How do you know what Yammer “does”? How would you complete this sentence?
Yammer is a platform that …
How might we even go about answering that question, perhaps about some software we’ve never used to its full extent before?
One way that we unconsciously evaluate the usefulness of software is to look at its user interface and start making assumptions. Lots and lots of assumptions.
Does it have my picture in the top right corner? What is the most prominent box or button on the screen? What are the menu items? Which are top-level menu items, and which do I have to navigate through a labyrinth to get to?
We unconsciously assume good design in the products that we use. Or at least, we assume that the choice of user interface elements is deliberate and well thought-through. If a setting requires a lot of clicking to find and change, in theory it’s something that I shouldn’t be playing with very often.
We all make these assumptions without realising and tend to get very annoyed if products don’t work in the way we conceive of them. We might not be able to express why the design is problematic, but we almost certainly have an opinion about bad design and might even have some constructive suggestions on how to fix it (but not always, sometimes it’s just a rant!)
What then can we conclude from Yammer’s recent Question and Answer feature? Let me just point out that, before Q&A, there was nothing stopping you from asking a question on Yammer.
On the surface, it cements what a number of well-informed people have been shouting for many years. Ask questions because that engages your audience and that’s the way to build your personal brand and receive value from a network-scale effect. Ask questions because you’re probably not the only person who wants to know the answer.
But let’s dig a little bit deeper, perhaps reading between the lines. If a product were well-designed, and its interface consistent with its purpose, then what can we learn from the release of Q&A?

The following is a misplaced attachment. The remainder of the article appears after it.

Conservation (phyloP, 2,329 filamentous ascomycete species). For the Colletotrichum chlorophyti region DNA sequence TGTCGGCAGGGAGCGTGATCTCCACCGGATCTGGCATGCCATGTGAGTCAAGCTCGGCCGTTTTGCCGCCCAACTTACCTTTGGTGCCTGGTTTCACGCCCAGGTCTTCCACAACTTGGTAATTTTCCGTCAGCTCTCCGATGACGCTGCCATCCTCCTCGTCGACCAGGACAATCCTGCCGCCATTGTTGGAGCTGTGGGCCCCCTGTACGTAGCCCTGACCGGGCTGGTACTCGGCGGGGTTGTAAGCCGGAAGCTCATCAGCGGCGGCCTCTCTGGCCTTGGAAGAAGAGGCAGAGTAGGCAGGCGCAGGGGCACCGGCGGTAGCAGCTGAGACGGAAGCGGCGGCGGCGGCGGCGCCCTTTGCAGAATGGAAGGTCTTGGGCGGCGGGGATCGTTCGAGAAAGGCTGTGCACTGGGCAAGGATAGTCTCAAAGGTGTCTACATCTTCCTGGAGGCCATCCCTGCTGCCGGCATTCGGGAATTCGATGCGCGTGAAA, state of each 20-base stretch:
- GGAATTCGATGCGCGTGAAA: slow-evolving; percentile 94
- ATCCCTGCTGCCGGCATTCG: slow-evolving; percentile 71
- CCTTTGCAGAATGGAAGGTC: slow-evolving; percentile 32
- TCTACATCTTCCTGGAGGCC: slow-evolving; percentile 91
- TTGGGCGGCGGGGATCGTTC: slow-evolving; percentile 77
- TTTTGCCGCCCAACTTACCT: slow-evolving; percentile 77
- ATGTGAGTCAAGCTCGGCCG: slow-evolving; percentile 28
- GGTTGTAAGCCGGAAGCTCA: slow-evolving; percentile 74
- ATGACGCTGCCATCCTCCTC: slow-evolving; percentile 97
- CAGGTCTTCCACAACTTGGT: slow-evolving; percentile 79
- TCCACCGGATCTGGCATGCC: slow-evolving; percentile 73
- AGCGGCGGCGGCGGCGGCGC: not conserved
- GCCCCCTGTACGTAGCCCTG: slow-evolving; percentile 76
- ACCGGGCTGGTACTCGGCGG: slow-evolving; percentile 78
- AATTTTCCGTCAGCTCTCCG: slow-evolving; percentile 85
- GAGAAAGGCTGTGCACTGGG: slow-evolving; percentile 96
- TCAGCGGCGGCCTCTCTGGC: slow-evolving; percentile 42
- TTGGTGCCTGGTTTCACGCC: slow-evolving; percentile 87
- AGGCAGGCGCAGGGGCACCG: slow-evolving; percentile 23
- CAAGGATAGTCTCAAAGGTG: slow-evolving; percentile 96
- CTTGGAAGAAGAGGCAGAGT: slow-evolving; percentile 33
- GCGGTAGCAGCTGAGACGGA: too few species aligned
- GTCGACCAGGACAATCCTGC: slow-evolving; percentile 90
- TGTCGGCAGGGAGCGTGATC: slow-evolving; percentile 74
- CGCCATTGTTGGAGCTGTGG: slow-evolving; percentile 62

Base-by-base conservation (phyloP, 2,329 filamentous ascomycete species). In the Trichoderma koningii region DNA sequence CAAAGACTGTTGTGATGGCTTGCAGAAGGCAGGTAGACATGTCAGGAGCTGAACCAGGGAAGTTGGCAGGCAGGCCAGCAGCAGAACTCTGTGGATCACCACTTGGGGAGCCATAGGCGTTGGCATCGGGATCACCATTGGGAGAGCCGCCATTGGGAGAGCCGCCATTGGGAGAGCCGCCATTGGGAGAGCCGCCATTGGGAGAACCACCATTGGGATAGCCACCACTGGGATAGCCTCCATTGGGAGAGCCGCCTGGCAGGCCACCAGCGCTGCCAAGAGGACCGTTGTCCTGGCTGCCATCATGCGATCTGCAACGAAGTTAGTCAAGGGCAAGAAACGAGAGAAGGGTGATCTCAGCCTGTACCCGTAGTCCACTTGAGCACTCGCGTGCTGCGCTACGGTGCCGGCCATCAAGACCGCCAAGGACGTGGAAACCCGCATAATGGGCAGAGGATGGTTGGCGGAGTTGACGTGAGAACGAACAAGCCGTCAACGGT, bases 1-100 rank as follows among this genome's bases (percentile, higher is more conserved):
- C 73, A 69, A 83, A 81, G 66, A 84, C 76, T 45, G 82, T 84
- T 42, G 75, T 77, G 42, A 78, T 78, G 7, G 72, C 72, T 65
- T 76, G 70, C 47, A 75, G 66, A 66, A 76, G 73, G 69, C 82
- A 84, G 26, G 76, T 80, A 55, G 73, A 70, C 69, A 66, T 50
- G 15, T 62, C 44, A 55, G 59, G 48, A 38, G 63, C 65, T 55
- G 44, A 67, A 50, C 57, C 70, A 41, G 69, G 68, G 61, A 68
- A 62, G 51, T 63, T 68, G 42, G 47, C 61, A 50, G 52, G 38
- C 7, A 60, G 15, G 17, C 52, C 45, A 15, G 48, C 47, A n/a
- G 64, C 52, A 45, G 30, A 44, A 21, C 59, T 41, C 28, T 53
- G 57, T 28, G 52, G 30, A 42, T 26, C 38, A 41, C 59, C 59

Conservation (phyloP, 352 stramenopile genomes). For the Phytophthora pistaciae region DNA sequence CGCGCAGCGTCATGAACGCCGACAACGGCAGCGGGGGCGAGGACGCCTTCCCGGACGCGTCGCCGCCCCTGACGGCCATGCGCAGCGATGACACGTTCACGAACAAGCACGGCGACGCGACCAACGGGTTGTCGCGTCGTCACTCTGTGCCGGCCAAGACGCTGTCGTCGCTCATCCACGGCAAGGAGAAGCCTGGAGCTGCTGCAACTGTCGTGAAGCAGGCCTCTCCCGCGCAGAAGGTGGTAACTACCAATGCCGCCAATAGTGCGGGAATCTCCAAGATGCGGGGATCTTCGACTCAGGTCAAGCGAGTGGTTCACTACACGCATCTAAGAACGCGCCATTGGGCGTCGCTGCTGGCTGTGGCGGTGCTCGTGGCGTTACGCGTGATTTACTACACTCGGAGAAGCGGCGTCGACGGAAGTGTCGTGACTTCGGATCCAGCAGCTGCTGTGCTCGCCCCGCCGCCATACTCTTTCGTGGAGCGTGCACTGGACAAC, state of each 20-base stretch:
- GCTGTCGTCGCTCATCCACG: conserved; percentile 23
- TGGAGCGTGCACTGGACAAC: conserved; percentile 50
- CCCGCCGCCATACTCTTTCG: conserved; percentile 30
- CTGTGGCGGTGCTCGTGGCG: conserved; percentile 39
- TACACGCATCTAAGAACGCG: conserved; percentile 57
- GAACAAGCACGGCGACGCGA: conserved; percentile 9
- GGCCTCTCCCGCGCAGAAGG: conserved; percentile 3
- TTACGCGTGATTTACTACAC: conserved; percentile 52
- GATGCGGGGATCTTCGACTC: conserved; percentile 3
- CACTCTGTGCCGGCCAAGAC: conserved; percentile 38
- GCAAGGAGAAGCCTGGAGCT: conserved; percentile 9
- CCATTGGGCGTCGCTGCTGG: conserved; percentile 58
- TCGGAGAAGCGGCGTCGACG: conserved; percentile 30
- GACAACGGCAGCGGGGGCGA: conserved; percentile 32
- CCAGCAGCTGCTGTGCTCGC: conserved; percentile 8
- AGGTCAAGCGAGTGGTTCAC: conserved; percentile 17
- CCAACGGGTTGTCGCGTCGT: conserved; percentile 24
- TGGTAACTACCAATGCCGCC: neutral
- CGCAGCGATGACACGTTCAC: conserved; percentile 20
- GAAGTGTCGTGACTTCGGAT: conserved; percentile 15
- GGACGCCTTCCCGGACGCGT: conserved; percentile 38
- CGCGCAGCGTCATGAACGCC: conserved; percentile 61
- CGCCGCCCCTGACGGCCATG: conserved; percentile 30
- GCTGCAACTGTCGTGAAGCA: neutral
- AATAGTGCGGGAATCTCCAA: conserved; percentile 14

Adding a Q&A ‘version’ of a message allows it to be clearly perceived as a request for assistance. Whether it’s an awkward attempt to provide extensive background to a problem or a deliberate ploy to make a statement, sometimes the actual question gets lost in a message. To quote a well-known Australian media personality “I’ll take that as a comment”.
Question and answer primes us for understanding that the thing we’re about to read is specifically inviting a response.
Imagine you had a question about your leave policy. Would you expect to find a Yammer message summarising the leave policy, without any apparent “news” or reason for that information to be posted? To me, that type of post raises alarm bells. What happened to cause them to randomly broadcast that information?
A much more comfortable discovery scenario is finding that someone had a question about the leave policy and the relevant information provided in a reply, perhaps with a link to find more information. There is something to be said for creating empathy (for someone else who’s got the same issue) as part of a search journey, not just efficiently rocketing you to ‘the answer’.
Most significantly, Q&A cements what we have long suspected – one of the top use cases (read: I can get real work done by using it this way) for Yammer is crowdsourcing. The network effect results in highly efficient discovery of information even when that information is unstructured, distributed, and generally ‘messy’.
More broadly in Office 365 it positions Yammer as the place to engage with expert, human opinion. For all those times when a bot, however artificially intelligent it might be, just doesn’t cut it.
What does Yammer do?
Yammer is a platform that lets you find answers.
How do I know this? It has Q&A.
Benjamin Elias (@Benjamin Elias ) is a Senior Adoption Consultant at Adopt & Embrace. He loves Yammer because of its philosophy of empowering everyone with the same capability. His association with Yammer stretches back many years, originally using it to break down silos, offer regular leadership insight, and assist others with their Excel challenges. He then went on to create an innovation integration for Yammer, and has developed several Yammer Apps. He now focuses on collaboration more broadly across Microsoft 365, but Yammer will always occupy a special place. He is an MVP for Office Apps and Services, and in his spare time enjoys writing parody blogs and websites.
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